Is Germany’s Plan to Offer Free Public Transit Cheaper Than Unmitigated Climate Change?

Several of Germany’s ministers are brainstorming how to reach the European Union targets for reduced air pollution, and one surprising proposal is gaining traction: free public transit. The reason this idea is surprising isthe powerful economic role the auto industry plays nationally. This is the home of the Autobahn and Volkswagen’s famous German engineering.

Of course, Volkswagen is perhaps part of the problem. The German government might have been inclined to use various incentives and deterrents to encourage that automaker and others to improve emission standards or move hybrid or fully electric vehicles. But since a massive industry conspiracy to cheat emission tests was uncovered in the German auto giant, pushing to reduce the number of private vehicles on the road and leaving the auto industry out of the plan may seem more attractive than it had. Certainly the optics are better.

Leaving that context aside, this proposal is still kind of amazing. Reduced fees for transit passes and subsidies for users and industry alike are one thing. A totally free transit system is something else altogether. For one thing, the possibility of increased ridership compensating for the lower fees is out the window when there are no fees to begin with.

But the Germangovernmentis pragmatic. If three ministers are backing this, you can safely assume that free transit is possibly one of the cheapest solutions to the complex but well-understood problem of vehicle emissions. Emissions from fossil-fuel burning vehicles are a public health problem, an environmental problem, and a national security problem. The cost of either inaction or insufficient action is markedly higher than the economic costs of much more dramatic action now.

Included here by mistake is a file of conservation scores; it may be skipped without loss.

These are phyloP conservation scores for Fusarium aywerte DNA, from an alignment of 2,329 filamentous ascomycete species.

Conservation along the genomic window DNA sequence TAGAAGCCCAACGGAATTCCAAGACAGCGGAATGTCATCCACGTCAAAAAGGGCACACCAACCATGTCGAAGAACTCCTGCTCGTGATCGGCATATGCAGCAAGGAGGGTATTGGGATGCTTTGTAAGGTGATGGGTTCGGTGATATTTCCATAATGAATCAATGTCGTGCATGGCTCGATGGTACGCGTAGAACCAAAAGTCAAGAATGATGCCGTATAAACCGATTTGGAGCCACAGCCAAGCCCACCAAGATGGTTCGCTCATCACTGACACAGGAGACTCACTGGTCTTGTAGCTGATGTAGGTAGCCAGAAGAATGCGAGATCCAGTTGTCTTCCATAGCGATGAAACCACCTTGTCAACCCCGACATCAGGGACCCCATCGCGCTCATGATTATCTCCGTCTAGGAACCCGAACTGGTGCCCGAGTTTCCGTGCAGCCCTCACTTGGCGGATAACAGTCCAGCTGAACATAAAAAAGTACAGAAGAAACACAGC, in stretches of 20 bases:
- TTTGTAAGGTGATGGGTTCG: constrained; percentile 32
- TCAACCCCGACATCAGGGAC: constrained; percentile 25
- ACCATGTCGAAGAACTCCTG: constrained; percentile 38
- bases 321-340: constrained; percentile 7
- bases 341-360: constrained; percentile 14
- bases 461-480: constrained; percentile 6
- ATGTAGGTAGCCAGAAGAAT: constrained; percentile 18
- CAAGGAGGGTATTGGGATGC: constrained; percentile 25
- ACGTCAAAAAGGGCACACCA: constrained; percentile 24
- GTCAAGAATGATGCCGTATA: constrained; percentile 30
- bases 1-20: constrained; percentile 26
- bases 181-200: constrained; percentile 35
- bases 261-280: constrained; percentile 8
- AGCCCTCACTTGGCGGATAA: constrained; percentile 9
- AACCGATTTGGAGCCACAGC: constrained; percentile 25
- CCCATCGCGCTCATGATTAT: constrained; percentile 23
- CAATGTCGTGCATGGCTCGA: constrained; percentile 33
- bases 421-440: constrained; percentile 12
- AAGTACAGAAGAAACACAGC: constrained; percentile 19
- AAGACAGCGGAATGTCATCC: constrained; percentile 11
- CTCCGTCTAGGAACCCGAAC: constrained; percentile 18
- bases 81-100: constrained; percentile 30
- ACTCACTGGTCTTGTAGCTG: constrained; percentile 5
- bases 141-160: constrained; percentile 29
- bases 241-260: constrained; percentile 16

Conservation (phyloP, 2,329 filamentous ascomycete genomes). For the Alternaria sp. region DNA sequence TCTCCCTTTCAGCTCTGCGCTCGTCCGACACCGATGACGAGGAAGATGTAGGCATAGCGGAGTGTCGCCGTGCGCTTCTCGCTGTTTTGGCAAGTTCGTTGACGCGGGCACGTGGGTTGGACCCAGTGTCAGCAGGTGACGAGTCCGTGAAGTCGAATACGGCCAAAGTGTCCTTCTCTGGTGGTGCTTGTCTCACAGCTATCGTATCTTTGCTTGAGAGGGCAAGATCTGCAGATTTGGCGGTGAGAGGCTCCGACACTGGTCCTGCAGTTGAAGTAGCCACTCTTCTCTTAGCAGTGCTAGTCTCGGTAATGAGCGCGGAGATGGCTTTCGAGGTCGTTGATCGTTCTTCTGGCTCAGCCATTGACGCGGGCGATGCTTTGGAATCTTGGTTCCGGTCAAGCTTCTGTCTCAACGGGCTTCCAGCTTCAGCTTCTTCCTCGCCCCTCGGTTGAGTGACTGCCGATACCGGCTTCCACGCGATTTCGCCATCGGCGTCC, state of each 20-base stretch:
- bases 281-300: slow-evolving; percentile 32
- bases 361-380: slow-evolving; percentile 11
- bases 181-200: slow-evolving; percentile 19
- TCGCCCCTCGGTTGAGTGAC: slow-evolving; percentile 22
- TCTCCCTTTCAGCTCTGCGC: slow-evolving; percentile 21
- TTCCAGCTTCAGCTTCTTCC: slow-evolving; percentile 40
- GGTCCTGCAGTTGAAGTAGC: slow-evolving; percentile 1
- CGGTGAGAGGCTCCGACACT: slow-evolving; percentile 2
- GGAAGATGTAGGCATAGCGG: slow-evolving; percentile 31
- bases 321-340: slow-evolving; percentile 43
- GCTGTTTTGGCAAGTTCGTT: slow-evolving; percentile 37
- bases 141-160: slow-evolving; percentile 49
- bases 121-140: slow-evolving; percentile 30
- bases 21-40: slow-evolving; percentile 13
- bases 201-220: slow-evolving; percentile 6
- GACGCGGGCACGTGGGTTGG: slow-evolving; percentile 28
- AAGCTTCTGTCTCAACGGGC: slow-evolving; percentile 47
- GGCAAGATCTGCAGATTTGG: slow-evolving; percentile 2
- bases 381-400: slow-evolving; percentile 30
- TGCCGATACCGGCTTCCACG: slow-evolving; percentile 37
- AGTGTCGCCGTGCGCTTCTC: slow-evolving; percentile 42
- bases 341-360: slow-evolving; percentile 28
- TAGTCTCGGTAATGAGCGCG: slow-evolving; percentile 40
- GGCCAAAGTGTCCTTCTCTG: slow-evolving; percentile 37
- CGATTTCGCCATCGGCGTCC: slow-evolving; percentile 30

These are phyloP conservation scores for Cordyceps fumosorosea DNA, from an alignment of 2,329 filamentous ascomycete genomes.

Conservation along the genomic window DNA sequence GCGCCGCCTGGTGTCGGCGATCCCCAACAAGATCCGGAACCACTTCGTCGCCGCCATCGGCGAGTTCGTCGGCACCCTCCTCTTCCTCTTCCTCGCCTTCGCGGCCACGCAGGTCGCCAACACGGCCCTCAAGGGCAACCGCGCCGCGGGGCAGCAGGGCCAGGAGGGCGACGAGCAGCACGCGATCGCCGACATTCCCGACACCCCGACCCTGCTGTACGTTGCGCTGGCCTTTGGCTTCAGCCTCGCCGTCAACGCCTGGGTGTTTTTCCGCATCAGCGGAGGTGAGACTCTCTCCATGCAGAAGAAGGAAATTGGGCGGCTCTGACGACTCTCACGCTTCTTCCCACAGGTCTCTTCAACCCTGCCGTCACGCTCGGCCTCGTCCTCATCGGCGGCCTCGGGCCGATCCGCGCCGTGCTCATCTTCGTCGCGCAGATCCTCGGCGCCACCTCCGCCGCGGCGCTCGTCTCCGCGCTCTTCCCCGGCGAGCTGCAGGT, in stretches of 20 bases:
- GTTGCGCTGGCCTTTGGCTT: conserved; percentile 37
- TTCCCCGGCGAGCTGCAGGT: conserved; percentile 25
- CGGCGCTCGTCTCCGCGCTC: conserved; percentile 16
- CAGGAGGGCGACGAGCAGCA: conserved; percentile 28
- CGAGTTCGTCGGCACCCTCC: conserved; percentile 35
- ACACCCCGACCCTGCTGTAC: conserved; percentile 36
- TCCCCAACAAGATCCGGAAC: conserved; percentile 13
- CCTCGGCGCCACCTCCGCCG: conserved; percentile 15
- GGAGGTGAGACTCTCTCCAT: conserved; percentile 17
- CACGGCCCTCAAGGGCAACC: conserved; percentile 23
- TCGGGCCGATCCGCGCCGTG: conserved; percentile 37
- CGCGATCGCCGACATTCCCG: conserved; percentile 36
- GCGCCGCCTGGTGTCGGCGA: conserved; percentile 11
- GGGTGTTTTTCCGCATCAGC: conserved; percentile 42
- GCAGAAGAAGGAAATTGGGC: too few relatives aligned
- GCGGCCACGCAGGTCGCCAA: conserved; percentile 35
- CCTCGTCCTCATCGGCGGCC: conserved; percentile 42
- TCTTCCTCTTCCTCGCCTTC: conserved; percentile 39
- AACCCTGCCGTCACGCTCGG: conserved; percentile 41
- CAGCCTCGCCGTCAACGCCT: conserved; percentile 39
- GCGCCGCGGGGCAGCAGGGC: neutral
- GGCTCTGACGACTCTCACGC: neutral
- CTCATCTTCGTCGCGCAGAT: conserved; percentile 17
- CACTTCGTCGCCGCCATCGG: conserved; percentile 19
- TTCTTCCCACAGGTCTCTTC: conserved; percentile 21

It’s somewhat analogous to maintaining a home. What if you’re dealing with a leaky window? You can spend some time, money, and effort attending to the leak, which may include replacing weatherstripping and replacing or repairing the frame in order to make a better fit and seal. All of this is inconvenient and may cost a few hundred dollars, and these things don’t always happen when it is convenient to deal with. Maybe you feel like you can’t easily spare the money or even the attention.

If you allow the leak to continue unabated, however, it might be necessary to tear up the wall and carpet as mold and mildew damage materials and create a potential health crisis in your home. This has become a much more expensive job, because it was allowed to reach disaster levels.

The only problem with this analogy is the timeline: we’ve been edging into the disaster zone for a while, but we’re still not past the point at which dramatic, targeted action now can pay off for us later.

German and other world governments across the political spectrum are acting while a partisan U.S. government is still spinning its wheels. American voters from both parties are getting sick of it. I suspect we’ll see just how sick of it at midterms. A refreshed Congress might be able to show the world what America getting serious looks like.

Photo credit: CZmarlin


Marie W
Marie W3 months ago

tks for sharing

Chad Anderson
Chad Anderson7 months ago

Great idea.

Misss D
Shari F9 months ago

Of course it is worth it. Clear roads, less congestion, less pollution, less climate change, healthier people, healthier planet - the list goes on. Bring it on!

John W
John W9 months ago


heather g
heather g9 months ago

Most North Americans seem to be too arrogant to use public transport. Many are out-of-touch with the rest of the world - especially if they haven't travelled a lot.

Dan Blossfeld
Dan Blossfeld9 months ago

Nothing is ever free. The people will pay for it. The question is whether it is worth it.

Sandra V
Sandra Vito9 months ago


Carole R
Carole R9 months ago

Free transportation would probably catch on.

Barbara M
Past Member 9 months ago

I wish them well with this

Clare O'Beara
Clare O'Beara9 months ago